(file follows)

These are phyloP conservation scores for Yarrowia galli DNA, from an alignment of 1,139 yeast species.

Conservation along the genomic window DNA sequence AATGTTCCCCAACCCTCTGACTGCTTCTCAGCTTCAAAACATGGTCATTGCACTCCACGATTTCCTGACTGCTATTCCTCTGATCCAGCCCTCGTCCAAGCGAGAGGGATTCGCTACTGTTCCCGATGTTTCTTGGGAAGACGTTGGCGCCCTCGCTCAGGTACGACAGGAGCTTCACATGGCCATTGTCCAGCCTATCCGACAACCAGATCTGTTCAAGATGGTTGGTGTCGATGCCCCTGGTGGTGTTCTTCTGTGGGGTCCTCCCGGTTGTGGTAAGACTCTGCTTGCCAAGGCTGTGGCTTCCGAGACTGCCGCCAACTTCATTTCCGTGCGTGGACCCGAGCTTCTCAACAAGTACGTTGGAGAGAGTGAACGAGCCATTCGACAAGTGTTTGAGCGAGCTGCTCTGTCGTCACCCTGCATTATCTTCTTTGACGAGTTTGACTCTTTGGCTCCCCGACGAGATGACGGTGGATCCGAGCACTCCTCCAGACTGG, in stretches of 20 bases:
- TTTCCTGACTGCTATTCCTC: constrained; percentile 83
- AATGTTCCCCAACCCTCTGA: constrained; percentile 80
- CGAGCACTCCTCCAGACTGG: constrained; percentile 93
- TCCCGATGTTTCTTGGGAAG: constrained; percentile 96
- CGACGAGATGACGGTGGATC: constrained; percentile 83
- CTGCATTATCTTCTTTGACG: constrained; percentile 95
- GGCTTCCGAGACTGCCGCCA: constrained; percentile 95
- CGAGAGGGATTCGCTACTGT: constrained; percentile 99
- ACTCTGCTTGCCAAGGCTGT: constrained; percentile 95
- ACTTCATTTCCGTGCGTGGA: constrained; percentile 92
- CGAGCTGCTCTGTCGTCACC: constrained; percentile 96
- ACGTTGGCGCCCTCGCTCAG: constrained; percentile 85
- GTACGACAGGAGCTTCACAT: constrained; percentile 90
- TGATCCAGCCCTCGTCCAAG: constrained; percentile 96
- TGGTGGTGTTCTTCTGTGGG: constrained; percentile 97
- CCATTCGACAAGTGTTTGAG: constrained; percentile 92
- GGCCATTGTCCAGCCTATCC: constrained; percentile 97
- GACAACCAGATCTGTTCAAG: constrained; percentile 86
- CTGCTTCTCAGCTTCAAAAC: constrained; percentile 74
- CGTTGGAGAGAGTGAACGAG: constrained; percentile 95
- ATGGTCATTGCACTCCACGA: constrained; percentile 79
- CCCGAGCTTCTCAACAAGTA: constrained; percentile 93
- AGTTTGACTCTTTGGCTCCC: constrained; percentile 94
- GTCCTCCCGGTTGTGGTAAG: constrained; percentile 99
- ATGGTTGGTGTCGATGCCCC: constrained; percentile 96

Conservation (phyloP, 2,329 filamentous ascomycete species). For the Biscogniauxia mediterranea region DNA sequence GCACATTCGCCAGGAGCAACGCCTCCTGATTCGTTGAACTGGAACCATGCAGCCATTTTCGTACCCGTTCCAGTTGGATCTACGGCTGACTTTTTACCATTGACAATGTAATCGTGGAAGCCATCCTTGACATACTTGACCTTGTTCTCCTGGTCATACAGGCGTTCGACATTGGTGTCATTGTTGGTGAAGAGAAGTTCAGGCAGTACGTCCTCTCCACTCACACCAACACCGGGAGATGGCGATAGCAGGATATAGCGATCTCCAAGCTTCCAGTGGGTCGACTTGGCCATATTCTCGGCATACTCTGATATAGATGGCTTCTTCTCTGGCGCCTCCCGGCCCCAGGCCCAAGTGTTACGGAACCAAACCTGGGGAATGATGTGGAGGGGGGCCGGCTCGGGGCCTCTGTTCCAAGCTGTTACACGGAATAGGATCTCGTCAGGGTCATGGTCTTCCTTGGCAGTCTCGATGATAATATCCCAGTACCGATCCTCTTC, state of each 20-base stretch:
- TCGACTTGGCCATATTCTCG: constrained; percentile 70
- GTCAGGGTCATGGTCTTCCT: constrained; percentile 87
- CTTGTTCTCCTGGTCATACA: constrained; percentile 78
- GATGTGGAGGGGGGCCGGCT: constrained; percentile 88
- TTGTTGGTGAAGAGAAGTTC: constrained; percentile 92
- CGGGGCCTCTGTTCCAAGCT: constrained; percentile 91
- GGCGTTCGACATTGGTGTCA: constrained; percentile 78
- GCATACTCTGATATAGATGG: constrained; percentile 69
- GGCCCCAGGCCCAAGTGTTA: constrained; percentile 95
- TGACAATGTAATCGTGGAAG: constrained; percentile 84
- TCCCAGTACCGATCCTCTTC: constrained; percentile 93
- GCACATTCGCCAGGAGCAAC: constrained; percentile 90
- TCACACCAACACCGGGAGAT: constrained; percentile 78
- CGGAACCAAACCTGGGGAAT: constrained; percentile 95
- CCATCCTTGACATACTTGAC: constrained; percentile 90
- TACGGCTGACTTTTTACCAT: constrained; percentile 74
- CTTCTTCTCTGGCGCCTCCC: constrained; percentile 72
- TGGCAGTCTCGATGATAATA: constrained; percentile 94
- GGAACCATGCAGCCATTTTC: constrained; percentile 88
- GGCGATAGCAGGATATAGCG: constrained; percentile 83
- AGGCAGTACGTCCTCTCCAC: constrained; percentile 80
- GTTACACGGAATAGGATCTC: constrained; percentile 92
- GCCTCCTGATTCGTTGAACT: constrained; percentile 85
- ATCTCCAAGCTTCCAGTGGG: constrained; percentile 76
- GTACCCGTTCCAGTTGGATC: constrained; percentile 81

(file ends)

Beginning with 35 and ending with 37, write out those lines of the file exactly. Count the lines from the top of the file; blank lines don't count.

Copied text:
- GGCGTTCGACATTGGTGTCA: constrained; percentile 78
- GCATACTCTGATATAGATGG: constrained; percentile 69
- GGCCCCAGGCCCAAGTGTTA: constrained; percentile 95